again and again on the name of health issues and his wife’s surgery. And Vikas
Yadav has come out on parole more than 80 times, taking it to 5 times a month.

we are always talking about how to reduce crime or how to fight with these kind
of crimes. But when it comes to rules, laws, regulations, we easily amend them
in favour of powerful criminals.. Its also a game, in which poor is suffering and

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rich is enjoying. When general people want parole on correct terms, they will
not able to avail it. I think, we should think this again for the correct
implementation of rules and regulations and stick on punishment verdict by the
Supreme Court of India.5

Manu Sharma's parole has, understandably, triggered great outrage. He was


granted parole by the Delhi government, despite valid objections raised by
Delhi Police. He had applied for three months' parole because he wanted to
attend the religious rites of his grandmother, take care of his ailing mother and
look after the family's business interests.

Parole is the supervised release of a prisoner before the completion of his


sentence in prison. It differs from amnesty or commutation in sentence in that
all parolees are considered to be serving the sentences and may be returned to
prison if they violate the conditions of parole. Parole can also be granted on
medical or humanitarian grounds to enable the jail inmate to maintain continuity
with the family and save him from the evil effects of continuous prison life.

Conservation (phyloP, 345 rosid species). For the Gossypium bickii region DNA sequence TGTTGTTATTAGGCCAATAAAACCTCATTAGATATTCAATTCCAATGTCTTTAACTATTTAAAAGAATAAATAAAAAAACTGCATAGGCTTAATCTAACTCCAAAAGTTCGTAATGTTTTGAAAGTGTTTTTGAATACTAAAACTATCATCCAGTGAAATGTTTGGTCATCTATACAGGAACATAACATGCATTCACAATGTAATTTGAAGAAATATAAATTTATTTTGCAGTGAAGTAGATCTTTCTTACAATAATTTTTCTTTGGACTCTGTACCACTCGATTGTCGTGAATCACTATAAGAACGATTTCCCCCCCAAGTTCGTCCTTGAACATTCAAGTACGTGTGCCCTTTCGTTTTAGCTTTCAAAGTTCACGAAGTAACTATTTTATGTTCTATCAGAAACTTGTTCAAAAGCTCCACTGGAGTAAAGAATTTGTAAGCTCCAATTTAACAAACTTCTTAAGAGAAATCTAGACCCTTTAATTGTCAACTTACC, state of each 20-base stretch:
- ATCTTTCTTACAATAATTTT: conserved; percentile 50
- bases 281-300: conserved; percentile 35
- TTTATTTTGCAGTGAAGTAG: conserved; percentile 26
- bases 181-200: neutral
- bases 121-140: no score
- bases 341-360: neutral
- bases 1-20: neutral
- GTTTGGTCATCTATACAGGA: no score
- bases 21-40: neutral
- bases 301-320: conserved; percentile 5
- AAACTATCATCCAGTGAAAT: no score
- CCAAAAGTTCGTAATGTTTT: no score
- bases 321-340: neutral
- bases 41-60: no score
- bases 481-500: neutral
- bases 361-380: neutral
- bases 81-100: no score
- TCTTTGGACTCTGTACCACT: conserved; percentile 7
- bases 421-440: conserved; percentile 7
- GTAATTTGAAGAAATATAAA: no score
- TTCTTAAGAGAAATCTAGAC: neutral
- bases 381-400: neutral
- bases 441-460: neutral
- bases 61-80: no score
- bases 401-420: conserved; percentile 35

Conditions of parole include things such as obeying the law, refraining from use
of drugs or alcohol and maintaining contacts with the parole officer.

Under the provisions of jail manuals in most states, parole is granted by the
head of the prison administration, viz, the IG or DG of prisons after receiving
verification reports from the police. But in Delhi as per its jail manual, only the
Lt. Governor is entitled to decide on the application. The Delhi High Court, a
while back, directed the Central government to empower the senior officers of
Tihar jail to grant parole to prisoners to facilitate their quick release. Manu
Sharma's application was sent to Delhi police for verification. In a very
objective report, Delhi police submitted that Manu Sharma's grandmother had
passed away in April and there was no immediate reason for him to attend the
rituals. The report also said that his mother was not suffering from any serious
ailment and the business interests were not affected by his absence. Sharma was
initially granted bail for one month, which was later extended for another month
(till November 22, 2009). The parole condition required him to remain in
Chandigarh, but Sharma was partying with friends in hotel bars in Delhi.

5
“Parole: Opportunity Mis-used Often” crimeindelhi via
http://www.crimeindelhi.com/parole-opportunity-mis-used-often accessed on 2.04.14 at 7:35pm